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Katie Couric dishes on Matt Lauer, Louis CK, and Larry King in tell-all


Katie Couric, who became America’s morning-news sweetheart as the co-host of NBC’s “Today” show for 15 years, signaled to readers that her forthcoming book would be a “warts and all” account of her career by titling it “Going There.”

Over nearly 500 pages, the 64-year-old Couric definitely “goes there.” She relays details of private conversations with significant players from her time at NBC, CBS, CNN and Yahoo News, where she worked most recently as a highly-paid “global anchor.” She even publishes what were clearly meant to be private messages from various TV big shots, including their candid reactions to longtime co-host Matt Lauer’s stunning 2017 termination for “inappropriate sexual behavior.”

The book hits shelves next Tuesday, but The Washington Post obtained a copy early.

While many A-listers come up for criticism in her telling, the biggest revelation in the book is one that arguably reflects poorly on the author herself: In a passage first leaked by the Daily Mail, Couric writes that she once selectively edited an interview with Ruth Bader Ginsburg to “protect” the Supreme Court justice’s reputation.

Couric writes that Ginsburg, who died last year, told her during an interview for Yahoo in 2016 that professional football players such as Colin Kaepernick, who knelt during the national anthem to protest systemic racism, showed “contempt for a government that has made it possible for their parents and grandparents to live a decent life.” While Couric included some of Ginsburg’s criticism in the finished product, she decided to leave out that particular barb, concerned that it would besmirch the reputation of someone she was a “fan” of. In hindsight, she calls it a failure of her long effort to keep her personal feelings and politics “in check.”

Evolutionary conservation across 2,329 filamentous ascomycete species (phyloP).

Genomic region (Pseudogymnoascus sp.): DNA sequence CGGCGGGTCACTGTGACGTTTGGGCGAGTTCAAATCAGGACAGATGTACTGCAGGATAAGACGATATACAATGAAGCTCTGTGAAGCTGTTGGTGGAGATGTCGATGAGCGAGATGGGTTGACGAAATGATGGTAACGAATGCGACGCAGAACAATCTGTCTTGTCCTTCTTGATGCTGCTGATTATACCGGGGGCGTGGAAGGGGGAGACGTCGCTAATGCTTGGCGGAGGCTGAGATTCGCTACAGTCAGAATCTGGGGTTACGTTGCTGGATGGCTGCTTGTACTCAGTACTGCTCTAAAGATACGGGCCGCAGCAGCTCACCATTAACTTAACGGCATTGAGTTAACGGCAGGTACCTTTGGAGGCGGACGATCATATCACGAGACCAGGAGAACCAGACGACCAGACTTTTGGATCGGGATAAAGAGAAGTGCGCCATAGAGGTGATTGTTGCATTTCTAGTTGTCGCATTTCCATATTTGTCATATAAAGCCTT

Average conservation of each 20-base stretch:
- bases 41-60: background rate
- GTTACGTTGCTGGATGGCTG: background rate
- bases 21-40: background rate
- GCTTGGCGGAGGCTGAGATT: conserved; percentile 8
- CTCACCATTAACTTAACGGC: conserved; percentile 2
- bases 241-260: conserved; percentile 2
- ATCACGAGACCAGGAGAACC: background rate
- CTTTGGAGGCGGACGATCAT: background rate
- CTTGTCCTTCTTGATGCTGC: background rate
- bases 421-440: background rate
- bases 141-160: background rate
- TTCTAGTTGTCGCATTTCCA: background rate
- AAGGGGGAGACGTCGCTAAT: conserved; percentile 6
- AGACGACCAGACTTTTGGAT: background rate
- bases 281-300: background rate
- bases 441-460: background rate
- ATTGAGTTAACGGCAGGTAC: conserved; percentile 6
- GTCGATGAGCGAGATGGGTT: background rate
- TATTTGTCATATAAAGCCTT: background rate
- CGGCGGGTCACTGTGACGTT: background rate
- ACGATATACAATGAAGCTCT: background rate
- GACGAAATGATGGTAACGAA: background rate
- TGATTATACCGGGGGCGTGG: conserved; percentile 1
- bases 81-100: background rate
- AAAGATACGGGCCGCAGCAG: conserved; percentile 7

“I lost a lot of sleep over that one and still wrestle with the decision I made,” she writes.

In the book’s prologue, Couric says that she intended to tell the full story of her life, beyond what her fans knew about her. The television business “made my dreams come true,” she writes. “But it is not the whole story, and it is not the whole me. The book is.”

She writes about having disordered eating during her teenage and early adult years, something she links to her mother’s unhealthy relationship with food. “Starve, cheat, binge, purge — the cycle would take years to break,” she writes.

Her attempt at radical transparency extends to her own family. She writes that “much of (her) family tree was blighted with racists,” including her Mississippi-born grandmother. She expresses remorse at the language and framing she used when interviewing Reginald Denny, a White truck driver who was attacked by a group of Black men during the Los Angeles riots in 1992, as well as the way the media covered the police beating of Rodney King that helped provoke the unrest. “No one, myself included, was able to interrogate what any of this was actually about on a societal level,” she writes.

Another stress point at home: Her growing fame during her first marriage, to the late Jay Monahan in the 1990s. She writes that her star turn on the “Today” show “took up residence in our marriage like an overbearing houseguest . . . The bigger I got — the more I was photographed and splashed across magazine covers and gossiped about — the smaller he felt.” Monahan’s parents learned about his death from cancer in 1998 after being contacted by tabloid reporters. “I cannot put into words how that sickened me,” Couric writes.